ARCADIA, Calif. (March 20, 2011) – A series of “off” conditions combined with jockey Rafael Bejarano getting on board helped send 9-2 shot Juniper Pass to a one-half length victory over pacesetter Dahoud in Santa Anita’s 60th running of the Grade II, $150,000 San Luis Rey Stakes at 1 ½ miles on Sunday.

For the first time in 36 years, the marathon event was moved off the turf on a rainy, blustery afternoon. And after taking off the blinkers that he had worn in his 10 previous races, Juniper Pass responded to the off conditions of a “wet fast” main track despite never having raced over a surface other than grass. It didn’t hurt either that turf marathon standouts Champ Pegasus and Bourbon Bay were off to Dubai.

Bejarano, atop the 4-year-old son of Lemon Drop Kid for the first time, rode him masterfully. New Zealand-bred Dahoud figured as the only speed horse in a field of six, but Bejarano never let him out of his sights. In close pursuit the entire long-distance journey, Juniper Pass nailed Dahoud, ridden by Joel Rosario, in the closing yards.

The final time was 2:32.64. The dawdling fractions included a half in 51.25, six furlongs in 1:17.95 and one mile in 1:43.44. Imponente Purse, with Chantal Sutherland aboard, finished third, 4 ½ lengths behind Dahoud.

Juniper Pass had finished a well-beaten fifth behind Champ Pegasus, Bourbon Bay and Haimish Hy in the Feb. 19 San Luis Obispo Stakes, a Grade II at 1 ½ miles that opens Santa Anita’s three-race turf marathon series which concludes with the historic Grade II San Juan Capistrano Handicap at 1 ¾ miles on April 17.

“The last thing I wanted to do was take on Bourbon Bay and Champ Pegasus again,” said Ray Bell, the trainer of Juniper Pass, in reference to the pair that has departed to take part in the $5 million Dubai Sheema Classic on March 26. Haimish Hy, a deep closer, became the 8-5 favorite in the San Luis Rey. But, the way the race unfolded, his come-from-behind style was nullified. Haimish Hy finished fourth, 7 ½ lengths behind Imponente Purse.

The decision to switch jockeys in order to procure Bejarano’s services was made after the San Luis Obispo. Brice Blanc had been a key factor in the early development of Juniper Pass. But following the colt’s fifth-place finish in his last start, co-owner Robert Irwin asked Bell if “another jockey might get along better with the horse.” After Bejarano worked the $170,000 auction purchase, Bell said Juniper Pass “seems to be doing better than ever.”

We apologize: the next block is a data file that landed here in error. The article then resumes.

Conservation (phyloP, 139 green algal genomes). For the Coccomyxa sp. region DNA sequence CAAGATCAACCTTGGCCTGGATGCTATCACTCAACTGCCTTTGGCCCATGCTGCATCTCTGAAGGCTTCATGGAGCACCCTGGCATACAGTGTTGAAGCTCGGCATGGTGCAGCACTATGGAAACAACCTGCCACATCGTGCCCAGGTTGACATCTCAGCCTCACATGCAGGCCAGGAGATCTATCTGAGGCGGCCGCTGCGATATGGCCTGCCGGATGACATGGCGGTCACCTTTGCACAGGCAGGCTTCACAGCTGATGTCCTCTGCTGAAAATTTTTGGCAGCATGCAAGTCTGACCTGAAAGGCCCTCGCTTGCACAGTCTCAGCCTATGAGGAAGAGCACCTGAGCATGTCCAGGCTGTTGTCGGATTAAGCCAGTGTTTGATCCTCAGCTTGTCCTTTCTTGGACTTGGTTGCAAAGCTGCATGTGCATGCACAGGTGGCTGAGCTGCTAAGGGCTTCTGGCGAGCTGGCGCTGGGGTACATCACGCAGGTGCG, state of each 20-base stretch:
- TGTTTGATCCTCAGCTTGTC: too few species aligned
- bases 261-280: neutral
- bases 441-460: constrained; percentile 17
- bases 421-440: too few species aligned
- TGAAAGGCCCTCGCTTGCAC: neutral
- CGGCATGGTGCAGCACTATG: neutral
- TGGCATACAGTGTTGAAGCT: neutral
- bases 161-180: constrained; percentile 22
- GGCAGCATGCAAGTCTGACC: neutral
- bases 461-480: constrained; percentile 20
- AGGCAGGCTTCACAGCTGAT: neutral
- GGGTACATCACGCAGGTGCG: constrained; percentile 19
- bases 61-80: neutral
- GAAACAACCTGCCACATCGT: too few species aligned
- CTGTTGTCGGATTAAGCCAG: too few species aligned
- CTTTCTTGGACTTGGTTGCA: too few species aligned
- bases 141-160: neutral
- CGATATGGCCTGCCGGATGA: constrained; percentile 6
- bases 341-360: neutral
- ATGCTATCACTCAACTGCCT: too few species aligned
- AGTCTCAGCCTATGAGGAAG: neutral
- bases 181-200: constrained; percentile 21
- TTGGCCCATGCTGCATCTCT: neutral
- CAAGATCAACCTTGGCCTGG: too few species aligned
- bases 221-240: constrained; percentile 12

According to Bell, he did not say anything to his new rider concerning instructions prior to the bay colt’s first stakes victory. “I left it up to the jock, and thank God I did,” said Bell. “He knew what kind of pace they were going. I told the jock to just play it by ear. We knew that Dahoud would be on the lead. That was the only thing we knew. I kind of left it up to Rafael.”

“My horse ran really well for his first time on the dirt,” Bejarano said. “He surprised everybody. I knew the No. 8 (Dahoud) was going to go to the lead and try and slow the pace. My only chance was to put my horse right behind the speed the whole way around. I’m glad it worked out. My horse showed me a big kick in the stretch. The other horse (Dahoud) came running, but my horse was very strong.”

Juniper Pass paid $11.20, $4.20 and $3.20. The mutuels on Dahoud were $3.60 and $3. The show price on Imponente Purse was $3.60. The winner earned $90,000 to increase his career earnings to $194,380 for Irwin and his wife, Betty, of Pacific Palisades. The record of Juniper Pass became 3-1-2 in 11 races.

Bejarano didn’t encounter much competition later in the program when he guided odds-on choice Mildly Offensive to an easy 4 ¼-length win in the 26th running of the $100,000 Santa Paula Stakes for 3-year-old fillies at 6 ½ furlongs on the main track.

The Kentucky-bred daughter of Sharp Humor validated what trainer Carla Gaines called a “monster win” in her maiden debut by moving right into stakes company and proving dominant while traversing the distance in 1:15.70.

She popped the gate for Bejarano, who let her settle behind California Nectar and Tiz the Route. Mildly Offensive was urged nearing the far turn, and she quickly spurted to the front and began to open up. The bay filly crossed the wire in hand as Hout Bay closed gamely for second, 5 ¼ lengths ahead of third-place Justenufappeal in the field of six.

Mildly Offensive’s winning margin was the same as she had recorded in her only previous start while blitzing a solid field of maiden fillies over a “wet fast” surface and being timed in 1:08 1/5 for six furlongs.

“It’s always a little scary, the second race after a monster win,” Gaines had said before the Santa Paula. “I have a feeling she’ll do good things.” “She ran to our expectations,” the trainer said afterward. “My filly was the best filly in the race,” Bejarano stated flatly.

After increasing her earnings to $92,400 for owner Warren Williamson, Mildly Offensive paid $3, $2.40 and $2.10. Hout Bay, ridden by Rosario, paid $3.60 and $2.80. Justenufappeal, with Joe Talamo aboard, paid $3.40 to show.

After dark days on Monday and Tuesday, Santa Anita on Wednesday returns to a five-day-a-week racing schedule the balance of the meeting that concludes on April 17. First post for Wednesday’s eight-race program is at 1 p.m.